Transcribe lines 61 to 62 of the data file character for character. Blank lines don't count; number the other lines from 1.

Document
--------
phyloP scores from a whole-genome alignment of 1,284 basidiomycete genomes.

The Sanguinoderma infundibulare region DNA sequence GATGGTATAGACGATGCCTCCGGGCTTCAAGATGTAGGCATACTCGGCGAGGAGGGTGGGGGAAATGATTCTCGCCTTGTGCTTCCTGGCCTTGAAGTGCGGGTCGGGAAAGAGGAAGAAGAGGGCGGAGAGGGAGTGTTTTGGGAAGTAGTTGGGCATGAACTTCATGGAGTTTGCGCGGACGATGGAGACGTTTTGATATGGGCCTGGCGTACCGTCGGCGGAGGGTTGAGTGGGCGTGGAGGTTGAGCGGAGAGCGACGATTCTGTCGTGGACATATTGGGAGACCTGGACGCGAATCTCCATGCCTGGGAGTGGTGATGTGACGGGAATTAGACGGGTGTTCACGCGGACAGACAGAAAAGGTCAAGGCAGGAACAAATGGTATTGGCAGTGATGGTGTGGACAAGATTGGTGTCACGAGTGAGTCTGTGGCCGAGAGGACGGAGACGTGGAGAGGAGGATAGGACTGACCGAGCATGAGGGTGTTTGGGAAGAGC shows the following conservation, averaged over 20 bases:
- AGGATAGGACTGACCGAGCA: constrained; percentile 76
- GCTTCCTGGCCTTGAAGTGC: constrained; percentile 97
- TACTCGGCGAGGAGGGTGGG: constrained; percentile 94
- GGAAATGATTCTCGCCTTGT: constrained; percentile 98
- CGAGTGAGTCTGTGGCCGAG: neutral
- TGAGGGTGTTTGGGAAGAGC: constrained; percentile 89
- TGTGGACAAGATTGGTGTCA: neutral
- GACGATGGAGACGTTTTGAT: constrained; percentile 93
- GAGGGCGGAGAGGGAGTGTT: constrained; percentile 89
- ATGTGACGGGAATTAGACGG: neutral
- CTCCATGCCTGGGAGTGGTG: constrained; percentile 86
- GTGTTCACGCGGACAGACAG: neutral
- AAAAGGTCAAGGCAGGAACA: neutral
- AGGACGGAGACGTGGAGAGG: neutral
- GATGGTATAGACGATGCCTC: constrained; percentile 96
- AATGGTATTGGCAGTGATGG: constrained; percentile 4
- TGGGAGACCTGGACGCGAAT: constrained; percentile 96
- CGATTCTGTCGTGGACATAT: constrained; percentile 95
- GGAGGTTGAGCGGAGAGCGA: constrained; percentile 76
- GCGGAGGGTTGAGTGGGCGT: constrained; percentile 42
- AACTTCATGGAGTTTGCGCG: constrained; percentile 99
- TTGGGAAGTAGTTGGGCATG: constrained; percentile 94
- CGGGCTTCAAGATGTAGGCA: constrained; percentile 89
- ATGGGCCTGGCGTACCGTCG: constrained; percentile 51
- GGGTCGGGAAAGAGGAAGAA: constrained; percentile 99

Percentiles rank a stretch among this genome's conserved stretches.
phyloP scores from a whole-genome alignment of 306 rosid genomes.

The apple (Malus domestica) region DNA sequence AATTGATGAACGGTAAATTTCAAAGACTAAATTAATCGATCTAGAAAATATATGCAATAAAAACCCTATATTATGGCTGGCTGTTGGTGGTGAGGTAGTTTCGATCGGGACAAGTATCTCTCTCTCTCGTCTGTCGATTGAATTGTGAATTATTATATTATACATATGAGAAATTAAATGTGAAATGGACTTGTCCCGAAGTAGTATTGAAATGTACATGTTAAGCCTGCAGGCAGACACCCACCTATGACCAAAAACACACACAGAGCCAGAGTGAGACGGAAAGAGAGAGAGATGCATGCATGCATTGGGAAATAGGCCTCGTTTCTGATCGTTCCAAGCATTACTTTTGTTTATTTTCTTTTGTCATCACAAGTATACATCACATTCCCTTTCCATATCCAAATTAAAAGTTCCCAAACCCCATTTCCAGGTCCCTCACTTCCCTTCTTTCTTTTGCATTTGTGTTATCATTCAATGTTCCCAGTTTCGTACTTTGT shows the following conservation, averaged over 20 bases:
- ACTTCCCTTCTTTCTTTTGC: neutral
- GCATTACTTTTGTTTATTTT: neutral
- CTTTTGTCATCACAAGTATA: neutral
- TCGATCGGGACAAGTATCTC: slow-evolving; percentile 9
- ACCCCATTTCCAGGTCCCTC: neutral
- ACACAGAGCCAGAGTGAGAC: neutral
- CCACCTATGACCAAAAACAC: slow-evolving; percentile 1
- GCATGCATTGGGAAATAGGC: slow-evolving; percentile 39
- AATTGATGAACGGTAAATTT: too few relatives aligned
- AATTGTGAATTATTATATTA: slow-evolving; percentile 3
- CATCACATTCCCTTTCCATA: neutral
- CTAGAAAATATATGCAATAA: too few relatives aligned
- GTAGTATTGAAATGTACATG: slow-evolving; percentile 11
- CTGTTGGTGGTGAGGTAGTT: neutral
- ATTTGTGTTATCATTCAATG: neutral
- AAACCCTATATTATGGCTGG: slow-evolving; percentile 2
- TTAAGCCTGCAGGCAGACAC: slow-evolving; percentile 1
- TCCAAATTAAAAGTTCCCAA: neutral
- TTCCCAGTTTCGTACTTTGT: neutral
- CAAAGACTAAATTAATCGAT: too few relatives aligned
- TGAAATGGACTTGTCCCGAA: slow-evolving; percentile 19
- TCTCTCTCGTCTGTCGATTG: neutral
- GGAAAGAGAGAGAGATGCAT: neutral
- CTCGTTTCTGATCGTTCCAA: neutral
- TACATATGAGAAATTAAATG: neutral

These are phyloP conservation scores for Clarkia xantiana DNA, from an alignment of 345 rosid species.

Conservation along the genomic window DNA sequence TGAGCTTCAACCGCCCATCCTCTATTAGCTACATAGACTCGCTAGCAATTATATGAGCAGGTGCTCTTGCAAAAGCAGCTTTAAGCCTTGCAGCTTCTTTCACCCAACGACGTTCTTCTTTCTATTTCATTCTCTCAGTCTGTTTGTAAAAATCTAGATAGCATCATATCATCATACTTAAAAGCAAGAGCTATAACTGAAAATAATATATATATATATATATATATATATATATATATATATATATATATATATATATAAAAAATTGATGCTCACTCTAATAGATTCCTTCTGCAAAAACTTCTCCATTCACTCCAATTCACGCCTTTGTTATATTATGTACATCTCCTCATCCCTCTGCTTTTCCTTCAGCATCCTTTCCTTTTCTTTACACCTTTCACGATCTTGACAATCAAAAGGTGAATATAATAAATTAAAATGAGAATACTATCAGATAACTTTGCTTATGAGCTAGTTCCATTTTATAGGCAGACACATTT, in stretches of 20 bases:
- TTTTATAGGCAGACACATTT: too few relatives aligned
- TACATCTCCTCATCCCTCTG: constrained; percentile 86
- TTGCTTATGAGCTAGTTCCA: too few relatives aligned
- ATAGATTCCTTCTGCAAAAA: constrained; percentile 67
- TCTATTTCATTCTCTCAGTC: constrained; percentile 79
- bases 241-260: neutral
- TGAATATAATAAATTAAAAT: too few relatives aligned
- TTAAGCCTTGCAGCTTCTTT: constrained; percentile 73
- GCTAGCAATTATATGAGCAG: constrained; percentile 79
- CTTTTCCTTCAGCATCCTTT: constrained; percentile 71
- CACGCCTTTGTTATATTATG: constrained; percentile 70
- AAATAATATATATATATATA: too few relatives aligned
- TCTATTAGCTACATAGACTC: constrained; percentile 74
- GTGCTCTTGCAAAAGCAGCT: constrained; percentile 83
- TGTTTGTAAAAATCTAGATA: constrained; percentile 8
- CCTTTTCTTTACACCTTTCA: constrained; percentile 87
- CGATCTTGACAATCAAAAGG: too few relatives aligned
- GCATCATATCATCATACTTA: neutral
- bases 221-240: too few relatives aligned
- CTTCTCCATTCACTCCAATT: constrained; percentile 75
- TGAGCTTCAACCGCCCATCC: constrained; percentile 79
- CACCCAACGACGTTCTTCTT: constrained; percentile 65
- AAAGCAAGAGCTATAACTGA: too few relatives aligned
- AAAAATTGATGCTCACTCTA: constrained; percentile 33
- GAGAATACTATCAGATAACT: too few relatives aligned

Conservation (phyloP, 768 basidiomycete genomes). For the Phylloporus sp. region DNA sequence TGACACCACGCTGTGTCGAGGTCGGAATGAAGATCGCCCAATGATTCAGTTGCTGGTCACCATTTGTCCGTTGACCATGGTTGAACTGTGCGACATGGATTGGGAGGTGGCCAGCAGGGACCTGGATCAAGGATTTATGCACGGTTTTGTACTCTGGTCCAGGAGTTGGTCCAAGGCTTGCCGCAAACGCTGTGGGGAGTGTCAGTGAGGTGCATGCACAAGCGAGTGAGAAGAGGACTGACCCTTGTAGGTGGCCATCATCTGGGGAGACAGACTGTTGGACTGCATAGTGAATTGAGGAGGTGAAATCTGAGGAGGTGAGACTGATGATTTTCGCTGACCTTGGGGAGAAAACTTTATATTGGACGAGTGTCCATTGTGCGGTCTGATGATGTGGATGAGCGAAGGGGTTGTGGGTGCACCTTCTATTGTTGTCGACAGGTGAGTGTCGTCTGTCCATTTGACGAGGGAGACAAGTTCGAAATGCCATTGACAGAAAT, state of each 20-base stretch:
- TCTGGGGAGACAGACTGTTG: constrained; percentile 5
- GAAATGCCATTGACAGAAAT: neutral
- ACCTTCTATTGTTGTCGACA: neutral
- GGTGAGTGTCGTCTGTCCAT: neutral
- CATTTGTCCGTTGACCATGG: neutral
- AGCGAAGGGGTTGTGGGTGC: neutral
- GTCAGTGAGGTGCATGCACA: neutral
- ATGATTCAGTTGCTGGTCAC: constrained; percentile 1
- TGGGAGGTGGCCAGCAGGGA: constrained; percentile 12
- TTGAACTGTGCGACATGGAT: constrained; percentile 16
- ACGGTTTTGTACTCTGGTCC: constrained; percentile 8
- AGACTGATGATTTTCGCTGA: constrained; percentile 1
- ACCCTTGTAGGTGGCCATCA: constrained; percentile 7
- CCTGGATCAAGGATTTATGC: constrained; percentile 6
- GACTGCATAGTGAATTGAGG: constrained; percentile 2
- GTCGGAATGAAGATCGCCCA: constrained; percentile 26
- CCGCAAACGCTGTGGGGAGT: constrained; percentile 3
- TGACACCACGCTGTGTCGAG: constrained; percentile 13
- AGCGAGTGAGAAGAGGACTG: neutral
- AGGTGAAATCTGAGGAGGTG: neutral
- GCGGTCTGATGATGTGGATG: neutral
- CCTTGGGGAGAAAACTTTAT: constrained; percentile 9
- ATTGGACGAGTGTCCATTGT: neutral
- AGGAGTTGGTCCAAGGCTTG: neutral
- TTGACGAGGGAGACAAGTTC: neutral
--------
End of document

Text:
- ATAGATTCCTTCTGCAAAAA: constrained; percentile 67
- TCTATTTCATTCTCTCAGTC: constrained; percentile 79